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1st post, introduction

by Lawrence Naughton last modified Jul 18, 2012 05:25 AM
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1st post, introduction

Posted by Lawrence Naughton at August 23. 2005

We bought a 50 year old rancher in Cherry Hill which originally was 2 bedrooms. Sometime in the 70's a third bedroom a great room were grafted on the back. We've become less happy with this arrangement/design and now are wondering what our options are. The house is a question but the lot backs up to a creek and as the old saw goes, they aren't making those anymore. We think about building up or on or even knocking down. We started to look at modular/panelized construction as a cost saver liked the modern designs we saw better than the traditional. I joined the board to see if others had dealt with similar issues if so how.

Re: 1st post, introduction

Posted by Gregory La Vardera at August 23. 2005

Welcome Inaughton, you will find some remodeling project blogs started here, but they have not been any of the hot and heavy blogs. You could re-post your question to the Dwell Labs topic which may gain more eyes than the Delaware Valley regional forum. Post a picture or two with it and people will be sure to share ideas.

One bit of advice I have is to go to the Cherry Hill planning office now and ask them to check the wetland's status for your lot. Bring your site survey with the lot and block number. I had a client on a creek off of Cropwell and it turned out the wetland transition zone extended into their yard, so it delayed them a year. They had to make application to the DEP and have an official come out and delineate exactly where the line fell and were not allowed to build into it (even though there were pre-existing patios that had already disturbed it.) Crazy, but better to find out now.

Re: 1st post, introduction

Posted by Lawrence Naughton at August 23. 2005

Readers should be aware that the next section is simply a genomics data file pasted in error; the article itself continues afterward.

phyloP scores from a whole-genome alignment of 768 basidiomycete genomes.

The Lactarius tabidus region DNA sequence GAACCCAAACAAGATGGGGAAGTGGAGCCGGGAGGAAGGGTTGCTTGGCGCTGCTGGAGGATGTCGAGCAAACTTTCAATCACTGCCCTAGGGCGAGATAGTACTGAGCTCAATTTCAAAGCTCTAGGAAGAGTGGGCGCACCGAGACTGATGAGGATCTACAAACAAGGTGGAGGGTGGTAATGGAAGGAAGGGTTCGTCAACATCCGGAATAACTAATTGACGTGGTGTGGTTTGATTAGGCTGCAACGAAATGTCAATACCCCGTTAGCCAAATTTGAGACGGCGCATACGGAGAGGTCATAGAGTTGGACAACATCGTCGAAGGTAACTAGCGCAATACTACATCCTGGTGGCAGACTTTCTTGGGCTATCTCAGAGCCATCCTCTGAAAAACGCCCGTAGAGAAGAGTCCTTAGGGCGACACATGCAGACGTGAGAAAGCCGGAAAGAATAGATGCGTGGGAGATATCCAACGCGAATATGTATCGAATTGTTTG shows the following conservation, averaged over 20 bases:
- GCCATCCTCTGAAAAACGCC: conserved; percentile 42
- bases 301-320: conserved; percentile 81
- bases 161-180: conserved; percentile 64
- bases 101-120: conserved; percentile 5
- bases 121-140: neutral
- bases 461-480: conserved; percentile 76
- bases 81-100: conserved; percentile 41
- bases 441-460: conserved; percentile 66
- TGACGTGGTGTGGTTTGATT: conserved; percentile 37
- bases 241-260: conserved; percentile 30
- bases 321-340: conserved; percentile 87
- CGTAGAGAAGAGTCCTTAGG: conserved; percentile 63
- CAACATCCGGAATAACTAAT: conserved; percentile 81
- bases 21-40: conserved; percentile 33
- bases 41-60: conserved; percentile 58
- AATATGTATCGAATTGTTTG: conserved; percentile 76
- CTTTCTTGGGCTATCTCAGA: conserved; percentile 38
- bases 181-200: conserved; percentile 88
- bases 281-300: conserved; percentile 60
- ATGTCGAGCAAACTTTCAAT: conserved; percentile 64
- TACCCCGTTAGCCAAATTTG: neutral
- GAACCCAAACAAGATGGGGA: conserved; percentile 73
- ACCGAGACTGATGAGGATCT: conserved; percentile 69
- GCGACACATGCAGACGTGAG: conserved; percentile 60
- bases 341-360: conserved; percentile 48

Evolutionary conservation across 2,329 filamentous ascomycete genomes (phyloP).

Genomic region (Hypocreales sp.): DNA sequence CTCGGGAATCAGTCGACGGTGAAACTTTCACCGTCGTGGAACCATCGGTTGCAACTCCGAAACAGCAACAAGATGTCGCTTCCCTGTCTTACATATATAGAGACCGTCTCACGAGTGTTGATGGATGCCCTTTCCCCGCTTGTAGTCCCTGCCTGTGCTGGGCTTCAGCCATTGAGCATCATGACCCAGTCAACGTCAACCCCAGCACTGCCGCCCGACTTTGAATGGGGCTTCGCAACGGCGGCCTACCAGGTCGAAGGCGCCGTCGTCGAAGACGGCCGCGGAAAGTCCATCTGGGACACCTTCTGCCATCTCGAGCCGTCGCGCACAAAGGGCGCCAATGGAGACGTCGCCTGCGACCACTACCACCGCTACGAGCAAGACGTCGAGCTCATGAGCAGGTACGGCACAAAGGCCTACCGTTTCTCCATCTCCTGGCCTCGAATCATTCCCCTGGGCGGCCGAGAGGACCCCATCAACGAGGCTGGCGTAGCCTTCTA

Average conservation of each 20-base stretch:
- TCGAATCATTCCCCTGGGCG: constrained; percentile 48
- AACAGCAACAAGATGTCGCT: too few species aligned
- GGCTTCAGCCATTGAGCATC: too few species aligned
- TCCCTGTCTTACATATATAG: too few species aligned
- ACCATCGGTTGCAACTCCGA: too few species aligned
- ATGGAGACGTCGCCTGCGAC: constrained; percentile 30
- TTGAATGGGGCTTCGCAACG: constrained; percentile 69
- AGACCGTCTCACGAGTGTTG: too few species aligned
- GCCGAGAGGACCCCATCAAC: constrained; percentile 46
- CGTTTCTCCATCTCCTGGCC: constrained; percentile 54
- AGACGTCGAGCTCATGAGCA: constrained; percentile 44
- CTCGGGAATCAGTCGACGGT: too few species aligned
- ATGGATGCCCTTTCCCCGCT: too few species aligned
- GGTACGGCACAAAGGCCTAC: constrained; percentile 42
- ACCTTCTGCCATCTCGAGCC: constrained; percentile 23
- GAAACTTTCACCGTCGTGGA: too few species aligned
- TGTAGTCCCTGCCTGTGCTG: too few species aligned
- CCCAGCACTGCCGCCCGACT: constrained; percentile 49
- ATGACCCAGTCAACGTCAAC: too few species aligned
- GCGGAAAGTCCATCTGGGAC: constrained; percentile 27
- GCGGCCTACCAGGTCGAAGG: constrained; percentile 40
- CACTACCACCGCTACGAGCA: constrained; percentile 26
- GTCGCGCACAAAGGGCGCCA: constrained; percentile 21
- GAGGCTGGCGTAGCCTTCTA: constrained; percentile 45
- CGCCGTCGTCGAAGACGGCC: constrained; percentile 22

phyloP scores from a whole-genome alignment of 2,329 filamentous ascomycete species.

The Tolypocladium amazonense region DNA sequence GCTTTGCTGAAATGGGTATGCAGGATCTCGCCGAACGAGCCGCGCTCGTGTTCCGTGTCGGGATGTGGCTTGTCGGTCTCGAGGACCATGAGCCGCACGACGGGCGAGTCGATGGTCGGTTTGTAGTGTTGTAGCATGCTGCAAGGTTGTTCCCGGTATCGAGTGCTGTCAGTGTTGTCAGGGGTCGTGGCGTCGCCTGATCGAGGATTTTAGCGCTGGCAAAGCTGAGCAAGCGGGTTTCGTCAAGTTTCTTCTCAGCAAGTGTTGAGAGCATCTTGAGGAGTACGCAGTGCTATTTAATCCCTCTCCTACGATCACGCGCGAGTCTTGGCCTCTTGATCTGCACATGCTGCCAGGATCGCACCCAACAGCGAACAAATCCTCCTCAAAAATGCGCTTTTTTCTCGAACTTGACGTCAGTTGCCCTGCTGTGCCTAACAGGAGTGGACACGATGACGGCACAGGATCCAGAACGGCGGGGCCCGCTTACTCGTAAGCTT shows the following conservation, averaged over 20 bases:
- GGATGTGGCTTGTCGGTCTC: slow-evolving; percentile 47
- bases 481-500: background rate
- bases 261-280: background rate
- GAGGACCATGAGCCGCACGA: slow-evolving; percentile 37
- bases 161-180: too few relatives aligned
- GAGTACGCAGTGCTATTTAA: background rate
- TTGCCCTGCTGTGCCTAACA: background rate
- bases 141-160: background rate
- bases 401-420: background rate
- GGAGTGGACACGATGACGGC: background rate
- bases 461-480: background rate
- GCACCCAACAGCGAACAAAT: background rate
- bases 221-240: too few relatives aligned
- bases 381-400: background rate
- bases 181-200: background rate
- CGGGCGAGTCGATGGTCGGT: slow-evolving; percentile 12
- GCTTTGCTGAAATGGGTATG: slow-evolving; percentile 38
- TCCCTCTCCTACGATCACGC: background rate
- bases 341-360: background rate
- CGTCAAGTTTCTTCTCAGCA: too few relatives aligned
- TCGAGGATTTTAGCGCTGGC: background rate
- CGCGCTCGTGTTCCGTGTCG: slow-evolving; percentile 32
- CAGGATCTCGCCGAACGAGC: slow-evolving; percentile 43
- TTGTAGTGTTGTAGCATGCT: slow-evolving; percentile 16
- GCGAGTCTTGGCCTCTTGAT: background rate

Thanks, we've wondered about wetlands issues wondered where to start. We may have a similar situation.

However, I joined here to get some tear down ideas. We see some remodeling being done in the neighborhood (Erlton) that does'nt look like it makes financial sense. There's an article in the current issue of Forbes on tear downs one of the comments is that a lot of older houses in established neighborhoods are simply obsolete and that's what I wonder about our house. In the last 5 years we've put in new windows, put in a new heater and added central air. We have a partial basement (not dry) and part crawl space (dirt floor) which is less than ideal. As I understand it foundation costs are significant but that there are panelized solutions that can mitigate that. What I don't know is if we have to pull out everything start from scratch (my hunch) or if there is some less costly way to proceed. Enuff for tonite from me. If you have any thoughts, please post.

Re: 1st post, introduction

Posted by Gregory La Vardera at August 23. 2005

I am quite certain that you will spend more on a tear-down than even an extensive remodel. Whether that makes sense for you or not depends on how long you will stay there, and the market in your neighborhood. If you stay then you leverage your investment over a greater amount of time and enjoy the investment you have made. If values in your neighborhood are high then it can make more sense to do a tear down. This is something we only used to see at the beach here, but now its happening in Haddonfield and Moorestown as well. There is no clear answer here if you will stay as opposed to flipping the property on spec. If you are in for the long term its as much an emotional question as a financial question.

Re: 1st post, introduction

Posted by davidraju at July 18. 2012

Hai I am david and new to this forum site. This just for saying hello to all of you

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